... Considering that most of the studies from Africa are from South Africa, it seems that, as for New Zealand, the taxonomic focus of policy-oriented research is aligned with policy goals and priorities. In fact, several research papers from South Africa in our database were directly related to this program (e.g., Görgens and Van Wilgen 2004, Magadlela and Mdzeke 2004, Turpie et al. 2008. Furthermore, the strong partnership between the Centre for Invasion Biology and Working for Water has facilitated good links between academic and state intuitions to drive the production (see supplemental figure S3). ...
Invasive alien species are a major driver of global environmental change. Escalating globalization processes such as international trade and long-distance transport have contributed to an increase in the ecological, economic, and sociocultural impacts of biological invasions. As a result, their management has become an increasingly relevant topic on environmental policy agendas. To better understand the role of policy in invasion science and to identify trends and gaps in policy-oriented research, a systematic literature review was conducted covering 2135 publications. The results highlight that international policy instruments are contributing to an increased interest in pursuing policy-oriented research. Specifically, key historical periods in policy development (e.g., the Convention on Biological Diversity's COP10 in 2010) coincide with periods of active policy-focused research in invasion science. Research is, however, more applied to local scales (i.e., subnational, and national) and is more focused in places with high research capacity or where severe environmental or economic impacts are well documented.
Research on the spatial–temporal pattern of the supply and demand associated with ecosystem services(ESs) is of great significance for regional sustainable development. Due to their high spatial heterogeneity, the relationship between supply and demand of ESs in mountainous areas in particular needs to be further studied. This paper examines the supply and demand of ESs in the Taihang Mountains from 2000 to 2018 at both the whole-region and county scale to evaluate supply–demand patterns, the nature and resilience of the supply–demand relationship, and to analyze spatiotemporal variation and characteristics, which can provide a basis for the coordination and sustainable management of the supply and demand relationship of the ecosystem. Our results showed that during the study period: (1)the ecosystem services supply(ESS) increased by 2.36% and the ecosystem services demand(ESD) increased by 50.93%,the increase in the rate of ESS was far less than that of ESD and on the county scale, the ESS of 20% of the counties decreased whereas and the ESD of all counties increased.(2)the supply and demand pattern of the Taihang Mountains remained basically unchanged,the types of supply and demand in the Taihang Mountains are mainly low supply-high demand, low supply-low demand, and high supply-low demand, accounting for>90% of the total county number.(3)the average supply and demand index of high altitude counties is more than five times that of low altitude counties.The average supply and demand index of counties with low economic growth rate is twice that of the high economic growth rate.(4)67% of counties reduced the resilience level of total ecosystem services(TES), the resilience level of the provisioning services(PS) decreased most significantly, reaching 76%.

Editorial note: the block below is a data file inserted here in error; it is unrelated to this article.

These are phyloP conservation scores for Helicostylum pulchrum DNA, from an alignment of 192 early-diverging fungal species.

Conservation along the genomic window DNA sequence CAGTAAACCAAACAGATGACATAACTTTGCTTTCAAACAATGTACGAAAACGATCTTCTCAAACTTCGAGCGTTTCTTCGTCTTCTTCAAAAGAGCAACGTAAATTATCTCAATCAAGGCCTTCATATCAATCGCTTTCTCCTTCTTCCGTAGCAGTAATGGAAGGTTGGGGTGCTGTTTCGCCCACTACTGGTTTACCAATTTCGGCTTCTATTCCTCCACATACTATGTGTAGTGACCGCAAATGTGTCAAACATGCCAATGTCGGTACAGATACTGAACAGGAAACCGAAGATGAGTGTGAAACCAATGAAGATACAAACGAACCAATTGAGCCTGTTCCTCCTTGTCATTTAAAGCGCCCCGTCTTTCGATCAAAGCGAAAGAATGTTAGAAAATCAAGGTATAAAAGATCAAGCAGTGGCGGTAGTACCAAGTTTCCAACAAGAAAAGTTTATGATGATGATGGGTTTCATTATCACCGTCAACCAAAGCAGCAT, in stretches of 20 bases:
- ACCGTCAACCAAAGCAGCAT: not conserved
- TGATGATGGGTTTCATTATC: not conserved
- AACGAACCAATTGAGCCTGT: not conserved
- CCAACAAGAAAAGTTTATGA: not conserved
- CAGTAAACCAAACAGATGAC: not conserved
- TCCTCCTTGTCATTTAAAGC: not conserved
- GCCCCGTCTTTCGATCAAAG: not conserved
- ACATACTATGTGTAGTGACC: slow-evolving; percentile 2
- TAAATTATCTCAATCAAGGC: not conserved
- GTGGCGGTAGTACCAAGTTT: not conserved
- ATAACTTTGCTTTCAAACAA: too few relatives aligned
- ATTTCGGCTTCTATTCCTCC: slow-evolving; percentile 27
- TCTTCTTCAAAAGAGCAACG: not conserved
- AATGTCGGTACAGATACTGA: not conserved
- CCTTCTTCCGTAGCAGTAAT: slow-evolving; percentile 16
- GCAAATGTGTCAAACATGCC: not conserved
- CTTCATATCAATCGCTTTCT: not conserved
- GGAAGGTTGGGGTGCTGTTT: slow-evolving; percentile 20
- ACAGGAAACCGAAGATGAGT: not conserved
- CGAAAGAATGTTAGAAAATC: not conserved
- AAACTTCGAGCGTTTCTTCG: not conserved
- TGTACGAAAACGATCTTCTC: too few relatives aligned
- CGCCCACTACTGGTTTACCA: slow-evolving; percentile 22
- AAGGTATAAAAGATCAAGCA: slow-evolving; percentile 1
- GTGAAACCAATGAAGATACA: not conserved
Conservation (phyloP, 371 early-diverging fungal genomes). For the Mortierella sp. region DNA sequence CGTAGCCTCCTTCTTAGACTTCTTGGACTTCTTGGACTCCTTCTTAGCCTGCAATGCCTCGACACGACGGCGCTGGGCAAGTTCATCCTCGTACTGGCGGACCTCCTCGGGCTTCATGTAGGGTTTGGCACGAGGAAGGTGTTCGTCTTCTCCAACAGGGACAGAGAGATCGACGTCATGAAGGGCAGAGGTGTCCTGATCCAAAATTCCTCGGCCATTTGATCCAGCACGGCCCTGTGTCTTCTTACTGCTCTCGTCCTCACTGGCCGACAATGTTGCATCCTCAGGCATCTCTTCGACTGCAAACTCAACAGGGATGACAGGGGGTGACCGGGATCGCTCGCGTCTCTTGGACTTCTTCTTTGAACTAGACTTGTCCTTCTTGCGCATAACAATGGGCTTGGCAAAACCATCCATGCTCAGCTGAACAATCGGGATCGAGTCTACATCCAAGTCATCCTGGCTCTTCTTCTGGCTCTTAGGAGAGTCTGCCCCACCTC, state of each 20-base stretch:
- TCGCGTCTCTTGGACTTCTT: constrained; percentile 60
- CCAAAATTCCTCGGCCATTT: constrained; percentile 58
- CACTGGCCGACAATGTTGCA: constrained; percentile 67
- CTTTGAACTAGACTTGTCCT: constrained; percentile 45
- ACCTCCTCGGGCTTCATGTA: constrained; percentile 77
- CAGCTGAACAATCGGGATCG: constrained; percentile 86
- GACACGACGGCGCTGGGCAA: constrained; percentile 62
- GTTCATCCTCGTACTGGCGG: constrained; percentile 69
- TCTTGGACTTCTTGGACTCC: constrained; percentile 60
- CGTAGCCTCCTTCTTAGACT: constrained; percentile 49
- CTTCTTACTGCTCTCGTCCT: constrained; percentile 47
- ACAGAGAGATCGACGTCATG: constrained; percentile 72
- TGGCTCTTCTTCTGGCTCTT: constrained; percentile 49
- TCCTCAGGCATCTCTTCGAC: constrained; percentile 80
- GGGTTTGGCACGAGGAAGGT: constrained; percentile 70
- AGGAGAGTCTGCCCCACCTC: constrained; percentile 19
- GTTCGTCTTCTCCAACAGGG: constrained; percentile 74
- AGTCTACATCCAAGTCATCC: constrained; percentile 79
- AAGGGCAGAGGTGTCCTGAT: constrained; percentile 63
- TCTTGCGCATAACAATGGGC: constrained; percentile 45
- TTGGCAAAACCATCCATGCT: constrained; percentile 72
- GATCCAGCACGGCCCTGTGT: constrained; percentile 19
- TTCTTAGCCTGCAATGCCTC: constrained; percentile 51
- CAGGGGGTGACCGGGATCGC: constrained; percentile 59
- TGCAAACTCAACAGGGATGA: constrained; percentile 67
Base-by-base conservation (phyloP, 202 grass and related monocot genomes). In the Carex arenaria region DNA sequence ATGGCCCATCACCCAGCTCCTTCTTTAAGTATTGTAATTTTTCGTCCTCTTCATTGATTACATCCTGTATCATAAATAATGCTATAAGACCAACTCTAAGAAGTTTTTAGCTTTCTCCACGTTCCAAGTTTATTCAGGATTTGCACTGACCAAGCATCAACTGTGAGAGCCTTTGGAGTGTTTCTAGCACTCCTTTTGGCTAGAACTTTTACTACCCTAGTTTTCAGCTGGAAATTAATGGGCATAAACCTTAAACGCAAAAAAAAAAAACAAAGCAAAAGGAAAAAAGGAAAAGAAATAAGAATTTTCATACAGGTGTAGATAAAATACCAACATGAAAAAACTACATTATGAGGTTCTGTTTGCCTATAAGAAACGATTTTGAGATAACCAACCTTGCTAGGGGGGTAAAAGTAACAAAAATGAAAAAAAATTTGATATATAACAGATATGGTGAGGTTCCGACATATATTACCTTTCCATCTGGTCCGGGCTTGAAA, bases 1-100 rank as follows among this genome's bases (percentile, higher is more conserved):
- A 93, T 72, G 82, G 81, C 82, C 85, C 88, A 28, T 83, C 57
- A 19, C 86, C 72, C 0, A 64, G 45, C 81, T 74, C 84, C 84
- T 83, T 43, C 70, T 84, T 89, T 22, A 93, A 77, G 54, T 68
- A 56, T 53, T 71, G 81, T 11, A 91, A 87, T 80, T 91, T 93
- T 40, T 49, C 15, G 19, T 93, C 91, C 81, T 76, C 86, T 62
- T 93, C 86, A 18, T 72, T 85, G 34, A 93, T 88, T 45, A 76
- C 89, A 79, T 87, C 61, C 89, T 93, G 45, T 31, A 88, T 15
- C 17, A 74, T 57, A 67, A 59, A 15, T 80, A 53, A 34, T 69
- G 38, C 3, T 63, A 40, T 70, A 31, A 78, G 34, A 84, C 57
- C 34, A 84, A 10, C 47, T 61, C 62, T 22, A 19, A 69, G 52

The management of soil organic carbon (SOC) stocks remains at the forefront of greenhouse gas mitigation. However, unprecedented anthropogenic disturbances emanating from continued land-use change have significantly altered SOC distribution across global biomes leading to considerable carbon losses. Consequently, understanding the spatial distribution of SOC across different biomes, particularly at larger scales, is critical for climate change policy formulation and planning. Advancements in remote sensing, availability of big data, and deep learning architecture offer great potential in large-scale SOC mapping. In this regard, this study mapped SOC distribution across South Africa's major biomes using remotely sensed-topo-climatic data and Concrete Autoencoder-Deep neural networks (CAE-DNN). From the different deep neural frameworks tested, the CAE-DNN model (developed from 26 selected covariates) achieved the best accuracy with an RMSE value of 7.91 t/ha (about 20 % of the mean). Results further showed that SOC stock correlated with general biome coverage, as the Grassland and Savanna biomes contributed the most (32.38 % and 31.28 %) to the overall SOC pool in South Africa. However, despite their smaller footprint, Forests (44.12 t/h) and the Indian Ocean Coastal Belt (43.05 t/h) biomes demonstrated the highest SOC sequestration capacity. The restoration of degraded biomes is advocated for, in order to boost SOC storage; but a balance between carbon sequestration capacity, biodiversity health, and the adequate provision of ecosystem services must be maintained. To this end, these findings provide a guideline to facilitate sustainable SOC stock management within South Africa's major biomes and indeed other regions of the world.